A mortgage is the biggest financial commitment many of us will ever take on. As such, it can make a lot of sense to pay off this debt as quickly as possible. Indeed, that’s why I’ve been trying to make overpayments to my own loan over the last few years.
Last month, however, I decided to stop doing so for three reasons.
First, a bit of context. In the last month, I switched to another fixed deal at a lower rate that I was previously paying. Much my father’s indignation (he grappled with double-digit percentages back in the 1990s), my new rate is a little under 2%.
The fact that I’m now paying less than half the rate of interest I was before means there’s a bit of cash leftover. “So why not carry on making overpayments“, you might be wondering?
One reason relates to the product itself. Unsurprisingly, there are limits to how much a lender will let you pay off within a certain time frame. Go over this limit and you’ll be penalised. With repayments now less than they would have been had I not tackled the mortgage head-on in the past, this was a potential issue for me. It may be a risk for you too.
A second reason relates to the benefits that come from moving this extra cash into my Self-Invested Personal Pension (SIPP).
As I’ve mentioned before, SIPPs are a very attractive option for most long-term investors. In addition to letting you shield any investment profits from the taxman, having a SIPP means you’ll also receive tax relief from the government on any money you pay in.
In practice, this means that someone with, say, £100 left in surplus cash every month will get an additional 25% on that amount if they put it in their SIPP, assuming they pay the basic rate tax. So, they’d have £125 rather than £100 to put to work.
My third reason follows on from the second. Right now, the yield generated by a simple exchange-traded fund that tracks the FTSE 100 is higher than the interest being charged on my mortgage debt (although, clearly, rates might rise in the future). As such, I stand a chance of generating more wealth over the long term by investing the spare cash, reinvesting the income I receive in my SIPP and allowing compounding to work its magic.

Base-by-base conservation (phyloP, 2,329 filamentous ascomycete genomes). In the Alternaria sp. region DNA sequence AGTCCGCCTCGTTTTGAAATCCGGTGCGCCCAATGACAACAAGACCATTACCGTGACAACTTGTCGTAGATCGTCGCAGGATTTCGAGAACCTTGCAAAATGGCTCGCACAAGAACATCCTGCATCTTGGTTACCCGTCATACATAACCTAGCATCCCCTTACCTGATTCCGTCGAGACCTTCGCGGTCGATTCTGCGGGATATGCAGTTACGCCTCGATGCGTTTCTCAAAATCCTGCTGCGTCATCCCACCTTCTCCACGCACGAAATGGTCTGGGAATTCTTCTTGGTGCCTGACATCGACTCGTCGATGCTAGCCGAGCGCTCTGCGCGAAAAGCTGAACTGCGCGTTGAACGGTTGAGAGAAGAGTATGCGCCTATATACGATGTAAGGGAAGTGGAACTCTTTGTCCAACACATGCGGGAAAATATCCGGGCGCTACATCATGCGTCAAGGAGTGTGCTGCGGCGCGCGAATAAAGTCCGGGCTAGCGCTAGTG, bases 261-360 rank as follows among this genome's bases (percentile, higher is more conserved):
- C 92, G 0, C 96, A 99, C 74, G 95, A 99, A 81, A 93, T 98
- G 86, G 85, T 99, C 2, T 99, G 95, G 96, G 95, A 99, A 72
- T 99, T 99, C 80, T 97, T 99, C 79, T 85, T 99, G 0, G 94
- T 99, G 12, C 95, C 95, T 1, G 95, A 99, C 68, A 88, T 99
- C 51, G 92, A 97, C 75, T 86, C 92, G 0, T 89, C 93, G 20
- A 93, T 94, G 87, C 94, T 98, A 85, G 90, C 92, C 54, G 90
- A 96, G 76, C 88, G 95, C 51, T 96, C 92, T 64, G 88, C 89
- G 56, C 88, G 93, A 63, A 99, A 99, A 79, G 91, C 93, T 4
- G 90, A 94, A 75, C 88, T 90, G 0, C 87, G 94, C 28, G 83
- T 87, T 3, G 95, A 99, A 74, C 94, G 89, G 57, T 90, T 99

A word of caution
Whether someone should switch from overpaying their mortgage to putting any surplus cash to work in the market will clearly depend on their circumstances. The latter option is far riskier.
Shares might plunge tomorrow and, in doing so, reduce the value of any money not used for the mortgage. Contrast this with the comfort felt from knowing you’re tackling your biggest debt faster than originally intended, thus potentially saving you thousands of pounds in the process.
There are ways of mitigating this risk. Buying liquid, diversified funds (such as that mentioned) rather than individual company stocks should temper some of the volatility. A commitment to investing for decades rather than a few months or years should also make it easier to deal with things on an emotional level.
Ultimately, both overpaying and investing are good ideas but the best option for someone will always be that which allows them to sleep at night.
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Paul Summers has no position in any of the shares mentioned. The Motley Fool UK has no position in any of the shares mentioned. Views expressed on the companies mentioned in this article are those of the writer and therefore may differ from the official recommendations we make in our subscription services such as Share Advisor, Hidden Winners and Pro. Here at The Motley Fool we believe that considering a diverse range of insights makes us better investors.
Motley Fool UK 2020